As you may have noticed, the city began using automated cameras to enforce speed limits near four schools in December of 2012, and they're going to expand the program to install cameras near five more schools next year. By June, the city had issued 30,400 tickets at $189 a pop. While initially estimated to bring in some $800,000 in revenue for the year, they're now expecting closer to $5 million.
The mayor and council strenuously agree that these truckloads of money should only be spent to improve traffic and pedestrian safety around school zones, not be incorporated into the city's budget, tempting as that may be. But how they want to make sure that happens may be quite different.
This morning, the council's government performance and finance committee approved a bill that would create a separate fund for those traffic-camera dollars, so that how, when, and on what the money is spent would be more carefully restricted. There's been talk of simply making sure whatever amount is raised from traffic-camera tickets would then be budgeted toward school-zone safety improvements over the year—it's a bureaucratic headache to deal with specialized separate funds—but this committee, at least, wants to take the extra step and segregate the money, starting in January 2014. The full council will likely vote Monday.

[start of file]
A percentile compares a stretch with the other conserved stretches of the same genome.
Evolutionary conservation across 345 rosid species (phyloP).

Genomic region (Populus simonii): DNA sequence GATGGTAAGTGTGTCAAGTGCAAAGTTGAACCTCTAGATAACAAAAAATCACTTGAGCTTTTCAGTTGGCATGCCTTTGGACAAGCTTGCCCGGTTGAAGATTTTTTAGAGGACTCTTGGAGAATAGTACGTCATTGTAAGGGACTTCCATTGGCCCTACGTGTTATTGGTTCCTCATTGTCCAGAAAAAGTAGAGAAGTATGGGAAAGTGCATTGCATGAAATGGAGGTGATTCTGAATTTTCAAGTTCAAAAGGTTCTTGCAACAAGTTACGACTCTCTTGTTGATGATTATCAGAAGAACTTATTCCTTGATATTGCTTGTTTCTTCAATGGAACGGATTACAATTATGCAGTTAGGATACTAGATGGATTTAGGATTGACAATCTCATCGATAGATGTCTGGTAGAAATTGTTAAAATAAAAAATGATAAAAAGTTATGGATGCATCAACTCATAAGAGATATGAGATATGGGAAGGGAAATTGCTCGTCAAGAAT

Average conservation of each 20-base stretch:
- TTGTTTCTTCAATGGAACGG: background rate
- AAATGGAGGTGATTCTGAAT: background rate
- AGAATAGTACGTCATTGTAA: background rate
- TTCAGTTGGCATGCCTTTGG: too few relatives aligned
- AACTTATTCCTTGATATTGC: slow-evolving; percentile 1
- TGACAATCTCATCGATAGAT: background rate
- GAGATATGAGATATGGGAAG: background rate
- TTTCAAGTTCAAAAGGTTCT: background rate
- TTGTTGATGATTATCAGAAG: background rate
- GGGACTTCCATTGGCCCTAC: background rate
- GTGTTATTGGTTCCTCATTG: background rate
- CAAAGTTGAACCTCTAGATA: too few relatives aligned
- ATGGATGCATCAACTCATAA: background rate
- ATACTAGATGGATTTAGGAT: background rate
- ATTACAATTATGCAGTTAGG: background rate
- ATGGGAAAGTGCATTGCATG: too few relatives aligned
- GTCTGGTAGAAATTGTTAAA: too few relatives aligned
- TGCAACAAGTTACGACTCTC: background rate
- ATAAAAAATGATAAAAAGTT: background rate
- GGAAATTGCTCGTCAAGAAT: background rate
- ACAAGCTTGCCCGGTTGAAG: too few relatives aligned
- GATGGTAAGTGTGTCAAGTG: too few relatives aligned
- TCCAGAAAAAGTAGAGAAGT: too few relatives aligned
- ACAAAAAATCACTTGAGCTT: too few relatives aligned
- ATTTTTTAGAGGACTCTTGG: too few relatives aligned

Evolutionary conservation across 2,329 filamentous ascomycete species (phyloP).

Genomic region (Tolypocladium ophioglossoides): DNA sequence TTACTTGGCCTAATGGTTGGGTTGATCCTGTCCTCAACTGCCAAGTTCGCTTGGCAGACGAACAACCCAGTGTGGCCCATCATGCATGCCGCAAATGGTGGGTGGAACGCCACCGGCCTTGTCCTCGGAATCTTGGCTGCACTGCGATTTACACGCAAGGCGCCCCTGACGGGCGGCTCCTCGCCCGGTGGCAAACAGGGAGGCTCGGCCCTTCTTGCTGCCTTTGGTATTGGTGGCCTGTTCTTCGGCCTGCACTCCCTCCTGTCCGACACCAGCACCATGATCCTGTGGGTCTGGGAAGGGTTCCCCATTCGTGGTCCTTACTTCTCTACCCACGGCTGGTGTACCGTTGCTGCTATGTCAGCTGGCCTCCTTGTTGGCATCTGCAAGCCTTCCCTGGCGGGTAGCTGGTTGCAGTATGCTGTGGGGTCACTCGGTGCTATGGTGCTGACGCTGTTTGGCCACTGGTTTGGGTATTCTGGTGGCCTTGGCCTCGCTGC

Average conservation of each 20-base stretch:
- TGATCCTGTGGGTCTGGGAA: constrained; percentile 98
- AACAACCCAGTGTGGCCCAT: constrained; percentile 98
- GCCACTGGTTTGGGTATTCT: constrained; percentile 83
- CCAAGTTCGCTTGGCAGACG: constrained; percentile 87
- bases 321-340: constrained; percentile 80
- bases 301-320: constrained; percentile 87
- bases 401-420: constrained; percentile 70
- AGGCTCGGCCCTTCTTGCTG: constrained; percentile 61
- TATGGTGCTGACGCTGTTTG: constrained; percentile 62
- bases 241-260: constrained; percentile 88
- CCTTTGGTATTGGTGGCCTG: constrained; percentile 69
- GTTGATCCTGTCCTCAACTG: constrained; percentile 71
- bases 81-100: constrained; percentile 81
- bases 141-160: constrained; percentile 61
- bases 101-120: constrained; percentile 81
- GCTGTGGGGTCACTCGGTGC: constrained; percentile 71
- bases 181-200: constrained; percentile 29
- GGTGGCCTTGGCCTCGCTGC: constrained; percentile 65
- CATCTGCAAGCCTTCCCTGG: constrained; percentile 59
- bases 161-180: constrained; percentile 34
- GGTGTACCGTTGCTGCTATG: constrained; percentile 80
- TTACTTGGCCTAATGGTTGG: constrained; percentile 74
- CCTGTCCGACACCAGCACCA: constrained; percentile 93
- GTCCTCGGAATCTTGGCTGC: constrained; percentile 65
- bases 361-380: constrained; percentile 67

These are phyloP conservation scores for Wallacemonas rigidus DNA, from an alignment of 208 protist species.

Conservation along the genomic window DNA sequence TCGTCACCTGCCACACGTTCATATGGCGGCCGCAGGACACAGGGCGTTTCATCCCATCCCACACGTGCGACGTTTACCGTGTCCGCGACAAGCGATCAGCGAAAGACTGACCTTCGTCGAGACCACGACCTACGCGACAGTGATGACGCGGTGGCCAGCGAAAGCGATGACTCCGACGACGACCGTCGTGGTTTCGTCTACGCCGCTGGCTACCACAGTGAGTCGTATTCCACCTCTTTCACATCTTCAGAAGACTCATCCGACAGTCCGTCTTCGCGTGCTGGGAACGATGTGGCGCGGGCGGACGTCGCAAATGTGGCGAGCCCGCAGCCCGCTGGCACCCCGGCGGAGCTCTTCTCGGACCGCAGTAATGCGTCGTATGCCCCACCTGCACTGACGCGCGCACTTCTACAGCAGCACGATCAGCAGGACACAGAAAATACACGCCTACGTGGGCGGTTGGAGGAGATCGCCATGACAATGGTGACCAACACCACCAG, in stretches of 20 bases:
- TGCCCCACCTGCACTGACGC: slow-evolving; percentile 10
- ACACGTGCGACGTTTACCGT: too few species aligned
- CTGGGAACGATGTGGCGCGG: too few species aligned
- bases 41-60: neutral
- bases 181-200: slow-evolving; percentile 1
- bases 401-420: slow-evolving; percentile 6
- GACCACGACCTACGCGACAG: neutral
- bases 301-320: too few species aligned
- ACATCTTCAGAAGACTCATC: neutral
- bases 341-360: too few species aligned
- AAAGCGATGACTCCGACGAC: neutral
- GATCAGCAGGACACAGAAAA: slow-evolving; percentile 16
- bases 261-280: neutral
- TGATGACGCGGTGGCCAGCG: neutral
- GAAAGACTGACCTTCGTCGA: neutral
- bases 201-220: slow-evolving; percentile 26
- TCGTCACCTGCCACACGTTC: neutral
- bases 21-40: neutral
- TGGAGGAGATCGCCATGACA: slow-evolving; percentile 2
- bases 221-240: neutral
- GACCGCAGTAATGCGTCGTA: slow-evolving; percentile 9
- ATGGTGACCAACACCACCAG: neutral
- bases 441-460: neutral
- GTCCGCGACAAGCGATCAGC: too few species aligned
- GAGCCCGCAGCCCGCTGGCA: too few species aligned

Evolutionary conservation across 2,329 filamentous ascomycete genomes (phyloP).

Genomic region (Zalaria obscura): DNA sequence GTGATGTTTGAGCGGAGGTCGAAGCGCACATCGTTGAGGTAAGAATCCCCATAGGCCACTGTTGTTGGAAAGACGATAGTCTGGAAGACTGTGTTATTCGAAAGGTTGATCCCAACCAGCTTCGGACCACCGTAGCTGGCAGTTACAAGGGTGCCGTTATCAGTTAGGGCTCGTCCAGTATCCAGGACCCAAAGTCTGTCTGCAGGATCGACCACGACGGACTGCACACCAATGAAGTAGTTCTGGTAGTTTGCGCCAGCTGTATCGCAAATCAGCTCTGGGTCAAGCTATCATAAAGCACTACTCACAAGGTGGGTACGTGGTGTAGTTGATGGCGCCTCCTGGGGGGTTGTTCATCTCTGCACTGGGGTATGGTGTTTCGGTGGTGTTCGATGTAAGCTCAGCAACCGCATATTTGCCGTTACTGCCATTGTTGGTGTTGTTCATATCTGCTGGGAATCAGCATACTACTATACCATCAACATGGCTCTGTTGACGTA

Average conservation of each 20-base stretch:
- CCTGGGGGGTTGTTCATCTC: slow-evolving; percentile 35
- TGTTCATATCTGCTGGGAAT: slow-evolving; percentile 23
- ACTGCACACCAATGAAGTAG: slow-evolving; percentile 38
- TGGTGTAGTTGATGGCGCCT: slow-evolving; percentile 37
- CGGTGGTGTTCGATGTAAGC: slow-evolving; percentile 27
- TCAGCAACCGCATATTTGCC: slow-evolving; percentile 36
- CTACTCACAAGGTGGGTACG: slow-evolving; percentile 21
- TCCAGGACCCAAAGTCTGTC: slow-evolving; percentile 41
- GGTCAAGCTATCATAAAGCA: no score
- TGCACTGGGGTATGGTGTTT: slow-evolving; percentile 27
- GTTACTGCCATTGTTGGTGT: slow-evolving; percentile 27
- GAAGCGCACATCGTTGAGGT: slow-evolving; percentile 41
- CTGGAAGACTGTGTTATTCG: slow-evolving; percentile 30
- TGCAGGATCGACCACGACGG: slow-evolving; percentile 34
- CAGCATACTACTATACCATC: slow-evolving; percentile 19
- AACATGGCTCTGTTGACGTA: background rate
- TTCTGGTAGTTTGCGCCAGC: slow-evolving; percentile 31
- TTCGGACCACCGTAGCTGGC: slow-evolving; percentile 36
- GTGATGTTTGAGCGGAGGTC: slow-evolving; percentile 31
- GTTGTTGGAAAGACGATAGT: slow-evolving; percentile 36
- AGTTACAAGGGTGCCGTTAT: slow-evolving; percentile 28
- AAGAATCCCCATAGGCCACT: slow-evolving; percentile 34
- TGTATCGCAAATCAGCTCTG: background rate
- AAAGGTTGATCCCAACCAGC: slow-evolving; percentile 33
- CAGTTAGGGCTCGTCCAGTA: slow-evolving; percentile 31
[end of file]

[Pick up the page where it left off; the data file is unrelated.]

Council President Clark admitted at the meeting, "I hate doing separate funds; it restricts flexibility." But they're well aware of how cranky people get about speeding tickets and they want to make damn sure this money goes where it's intended.
Meanwhile, at an afternoon press conference held by Mayor McGinn to announce new street improvements on NE 75th, where a family was plowed down by a drunk driver this March right near Eckstein Middle School, the question of the traffic-camera fund came up. "I do support making sure that all revenues from cameras are going to" safety improvements in school zones, said McGinn. But he questioned "whether you have to lock it up and let the money gather dust before you spend it... I think we can keep track of how much money we make and how much we're spending."
Part of the conflict stems from how much the fund restrict how you use the money; an earlier version of the bill limited it to infrastructure improvements, but this one that passed adds education campaigns as an allowable expense.